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The bodies of Manno and Roscio are found lying in a field, shot to death at close range. The victims had been out hunting that day; their game is now spilled out on the ground. The clues are sparse: Practically none exist save for a Branca cigar stub found near the bodies.

Several days before the murder, Manno had received a threatening letter, pasted together with words from a newspaper. People naturally assume that the crime is one of passion and speculate that Manno either seduced a girl or had an extramarital affair. It is unfortunate that his hunting companion Roscio was also killed; he simply happened to be in the wrong place at the wrong time. The police make a full investigation, gather a list of suspects, and even film everybody that attends the victims’ funerals; but ultimately, they give up.

Yet the crime intrigues Paolo Laurana, a high-school teacher, who embarks on his own investigation, fueled by intellectual curiosity. Laurana has little desire to bring the guilty parties to trial, much less denounce them to the police: “Laurana had a kind of obscure pride which made him decisively reject the idea that just punishment should be administered to the guilty one through any intervention of his.” Laurana deduces that the printed words pasted on the anonymous letter had been clipped from the Vatican newspaper, L’osservatore Romano, and he discovers that only two people in town receive subscriptions to the publication. Both are churchmen: one a dean, the other a rector. Since many others had access to these editions or could have obtained copies elsewhere, however, the clue, although interesting, leads to a dead end.

Hoping to obtain a suggestive reaction, Laurana reveals what he has discovered at an informal gathering at a local men’s club that he frequents, but all that his announcement does is to alert the unknown guilty party to Laurana’s activities. Laurana continues his investigation. He is convinced that the person who arranged the killing was somebody well-known to one of the victims, because hunters usually keep the place where they are planning to go hunting secret, especially on the opening day of the season. The murderer was therefore a friend, and a nonhunting friend at that.

The next important bit of information comes to Laurana by chance. The following month, he happens to be in Palermo supervising school examinations when he runs into an old school friend, a Communist legislator, who tells him about a visit he received from Roscio several weeks before the murders. Roscio had wanted to find out if the politician would officially denounce, on the floor of the Parliament and in his party’s newspapers, a prominent person from his village, one who “made men, unmade them, stole, bribed, swindled.” From this conversation, Laurana deduces that the assassination of Manno was merely a smoke screen for the real target. In a subsequent conversation with the rector of the church of Sant’Anna, he discovers that the man who most fits Roscio’s description is Rosello, the lawyer. The possibility is confirmed when, again by chance, Laurana runs into Rosello outside the Palace of Justice in the company of a politician and a rather suspicious-looking character who smokes Branca cigars, the brand discovered at the scene of the crime. Laurana investigates the identity of the stranger and finds that he is a professional hit man named Ragana.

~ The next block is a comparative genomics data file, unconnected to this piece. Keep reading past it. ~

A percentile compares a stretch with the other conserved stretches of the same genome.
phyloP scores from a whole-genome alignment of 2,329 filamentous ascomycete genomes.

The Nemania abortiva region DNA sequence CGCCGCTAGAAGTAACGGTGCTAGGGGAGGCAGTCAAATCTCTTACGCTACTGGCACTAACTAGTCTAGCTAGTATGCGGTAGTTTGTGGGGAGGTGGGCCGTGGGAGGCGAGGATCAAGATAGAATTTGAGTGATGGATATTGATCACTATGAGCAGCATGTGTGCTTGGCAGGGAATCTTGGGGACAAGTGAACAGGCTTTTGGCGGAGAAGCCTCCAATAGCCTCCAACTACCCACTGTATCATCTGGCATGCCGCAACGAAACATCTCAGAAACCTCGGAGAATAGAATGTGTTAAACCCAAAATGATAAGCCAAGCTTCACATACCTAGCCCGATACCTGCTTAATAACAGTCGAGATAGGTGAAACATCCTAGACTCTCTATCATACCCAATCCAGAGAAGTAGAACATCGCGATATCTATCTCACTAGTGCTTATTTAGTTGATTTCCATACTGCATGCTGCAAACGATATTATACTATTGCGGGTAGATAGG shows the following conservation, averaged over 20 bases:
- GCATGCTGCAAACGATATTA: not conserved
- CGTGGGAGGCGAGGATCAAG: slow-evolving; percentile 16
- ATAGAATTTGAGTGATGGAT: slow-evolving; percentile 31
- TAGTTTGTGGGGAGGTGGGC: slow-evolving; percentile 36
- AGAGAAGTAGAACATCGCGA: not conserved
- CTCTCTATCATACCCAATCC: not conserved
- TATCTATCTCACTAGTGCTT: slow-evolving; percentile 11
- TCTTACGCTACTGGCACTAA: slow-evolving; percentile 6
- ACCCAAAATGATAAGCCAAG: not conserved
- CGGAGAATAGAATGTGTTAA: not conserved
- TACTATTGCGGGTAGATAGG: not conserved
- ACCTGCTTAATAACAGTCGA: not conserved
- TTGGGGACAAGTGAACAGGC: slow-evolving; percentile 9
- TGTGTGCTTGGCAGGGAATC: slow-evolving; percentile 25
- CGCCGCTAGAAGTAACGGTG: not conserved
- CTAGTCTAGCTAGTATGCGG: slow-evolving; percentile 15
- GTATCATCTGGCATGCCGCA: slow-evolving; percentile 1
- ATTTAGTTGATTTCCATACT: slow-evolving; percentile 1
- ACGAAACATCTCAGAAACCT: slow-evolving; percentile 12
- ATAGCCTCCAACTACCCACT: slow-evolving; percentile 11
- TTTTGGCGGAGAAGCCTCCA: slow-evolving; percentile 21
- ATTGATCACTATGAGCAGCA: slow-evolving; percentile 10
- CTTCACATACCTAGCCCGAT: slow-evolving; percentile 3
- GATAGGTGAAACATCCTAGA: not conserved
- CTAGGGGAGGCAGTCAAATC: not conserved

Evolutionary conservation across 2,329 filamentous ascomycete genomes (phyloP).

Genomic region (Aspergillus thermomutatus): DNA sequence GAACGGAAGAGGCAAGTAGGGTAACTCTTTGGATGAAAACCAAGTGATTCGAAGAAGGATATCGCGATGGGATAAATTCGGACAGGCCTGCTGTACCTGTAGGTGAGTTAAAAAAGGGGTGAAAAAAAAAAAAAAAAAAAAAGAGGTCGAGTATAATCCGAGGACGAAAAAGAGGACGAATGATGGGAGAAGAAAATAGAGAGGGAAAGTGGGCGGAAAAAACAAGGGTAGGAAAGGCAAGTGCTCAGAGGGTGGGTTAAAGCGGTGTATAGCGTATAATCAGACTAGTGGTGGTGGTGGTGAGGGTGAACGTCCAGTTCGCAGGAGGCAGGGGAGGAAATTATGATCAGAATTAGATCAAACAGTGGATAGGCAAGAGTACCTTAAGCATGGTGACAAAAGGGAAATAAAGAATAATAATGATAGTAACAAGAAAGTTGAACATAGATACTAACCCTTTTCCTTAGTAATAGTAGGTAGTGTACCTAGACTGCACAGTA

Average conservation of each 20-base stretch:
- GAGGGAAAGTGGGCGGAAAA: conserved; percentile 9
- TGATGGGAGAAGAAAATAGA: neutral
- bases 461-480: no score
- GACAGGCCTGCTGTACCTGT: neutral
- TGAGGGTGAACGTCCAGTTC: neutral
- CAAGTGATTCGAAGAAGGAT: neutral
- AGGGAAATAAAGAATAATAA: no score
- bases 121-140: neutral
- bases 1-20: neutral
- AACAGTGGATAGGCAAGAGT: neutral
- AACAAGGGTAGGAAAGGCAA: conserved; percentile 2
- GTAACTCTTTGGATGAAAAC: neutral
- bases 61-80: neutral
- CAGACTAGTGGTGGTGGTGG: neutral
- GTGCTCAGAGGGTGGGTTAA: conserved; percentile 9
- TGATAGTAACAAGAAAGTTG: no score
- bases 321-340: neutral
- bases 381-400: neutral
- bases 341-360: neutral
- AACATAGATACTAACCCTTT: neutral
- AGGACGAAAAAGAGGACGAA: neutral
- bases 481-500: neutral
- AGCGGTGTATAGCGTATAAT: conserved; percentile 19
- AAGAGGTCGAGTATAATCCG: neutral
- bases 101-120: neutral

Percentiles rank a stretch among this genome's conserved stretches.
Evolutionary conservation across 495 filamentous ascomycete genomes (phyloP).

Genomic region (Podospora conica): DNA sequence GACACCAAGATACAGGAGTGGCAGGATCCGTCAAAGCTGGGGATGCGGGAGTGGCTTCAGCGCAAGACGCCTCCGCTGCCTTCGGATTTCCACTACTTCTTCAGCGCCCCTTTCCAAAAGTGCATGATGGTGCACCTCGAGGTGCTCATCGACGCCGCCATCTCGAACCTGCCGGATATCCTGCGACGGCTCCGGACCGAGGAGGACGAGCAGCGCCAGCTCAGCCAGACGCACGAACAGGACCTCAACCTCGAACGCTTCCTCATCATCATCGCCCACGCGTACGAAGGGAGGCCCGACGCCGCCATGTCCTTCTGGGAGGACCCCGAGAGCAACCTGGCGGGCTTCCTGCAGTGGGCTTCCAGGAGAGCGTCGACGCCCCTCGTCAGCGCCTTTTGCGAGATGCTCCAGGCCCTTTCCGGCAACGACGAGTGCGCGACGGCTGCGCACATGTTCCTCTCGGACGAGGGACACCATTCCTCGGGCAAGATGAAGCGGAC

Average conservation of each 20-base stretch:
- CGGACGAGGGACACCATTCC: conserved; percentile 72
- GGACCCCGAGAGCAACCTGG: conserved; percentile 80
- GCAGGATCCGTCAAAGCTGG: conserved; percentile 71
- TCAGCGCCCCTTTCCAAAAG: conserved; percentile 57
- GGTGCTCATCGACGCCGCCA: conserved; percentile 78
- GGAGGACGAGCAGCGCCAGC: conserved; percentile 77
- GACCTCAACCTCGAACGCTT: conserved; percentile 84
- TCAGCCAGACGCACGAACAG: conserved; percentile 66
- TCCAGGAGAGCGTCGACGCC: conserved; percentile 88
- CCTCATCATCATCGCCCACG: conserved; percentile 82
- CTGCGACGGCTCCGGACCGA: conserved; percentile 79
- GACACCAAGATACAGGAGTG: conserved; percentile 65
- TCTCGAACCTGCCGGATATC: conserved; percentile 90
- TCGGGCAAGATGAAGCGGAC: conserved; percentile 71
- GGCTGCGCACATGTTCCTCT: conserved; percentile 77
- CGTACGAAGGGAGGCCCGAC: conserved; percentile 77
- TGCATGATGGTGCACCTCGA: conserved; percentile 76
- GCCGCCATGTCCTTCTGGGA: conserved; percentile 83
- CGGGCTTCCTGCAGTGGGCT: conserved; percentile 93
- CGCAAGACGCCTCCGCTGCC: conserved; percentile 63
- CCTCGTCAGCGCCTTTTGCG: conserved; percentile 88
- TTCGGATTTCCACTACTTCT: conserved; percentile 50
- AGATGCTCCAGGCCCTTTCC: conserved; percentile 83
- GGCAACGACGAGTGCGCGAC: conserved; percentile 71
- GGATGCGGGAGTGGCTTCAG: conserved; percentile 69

Laurana no longer doubts the identity of the guilty man, but he is still unsure of the motive. Most plausibly, it seems that Rosello and his victim’s wife are lovers, not merely cousins, and that her...

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husband’s death would clear the way for a marriage to reunite the family fortunes. Still, Laurana cannot bring himself to believe that such an attractive woman as Luisa could be part of such a horrendous scheme. With great relief, he welcomes her confidence, which is made in the course of a supposedly chance encounter on the bus going to Agrigento, that she also has suspicions of Rosello and believes that he played a part in killing her husband. Luisa tells Laurana that she wants to meet him secretly to discuss what they should do, and they arrange to meet in Agrigento at the Cafe Romeris, an out-of-the-way restaurant.

Laurana arrives early, but Roscio’s widow never appears. Finally, after more than two hours of fruitless waiting, he leaves in order to catch the last train back to his village. On the way to the station, a car driven by somebody he recognizes from his village offers him a ride. It is a set up, and Laurana is killed. His body is thrown down an abandoned sulfur mine, halfway between the county seat and his town.

After the customary year of mourning, Luisa announces her betrothal to Rosello. The arrangement merely confirms the suspicions of the town about Rosello’s role in the murder. These villagers already knew what Laurana had merely suspected, that Rosello and Luisa had been having an affair and that Roscio had caught them in bed together. In addition, they had been informed that Roscio had threatened to make public incriminating evidence of Rosello’s illegal activities. The outraged husband had also delivered an ultimatum that Rosello should leave the village and never return. Laurana’s mysterious disappearance did not surprise them either, because he obviously did not know enough to keep silent. He was clearly a fool.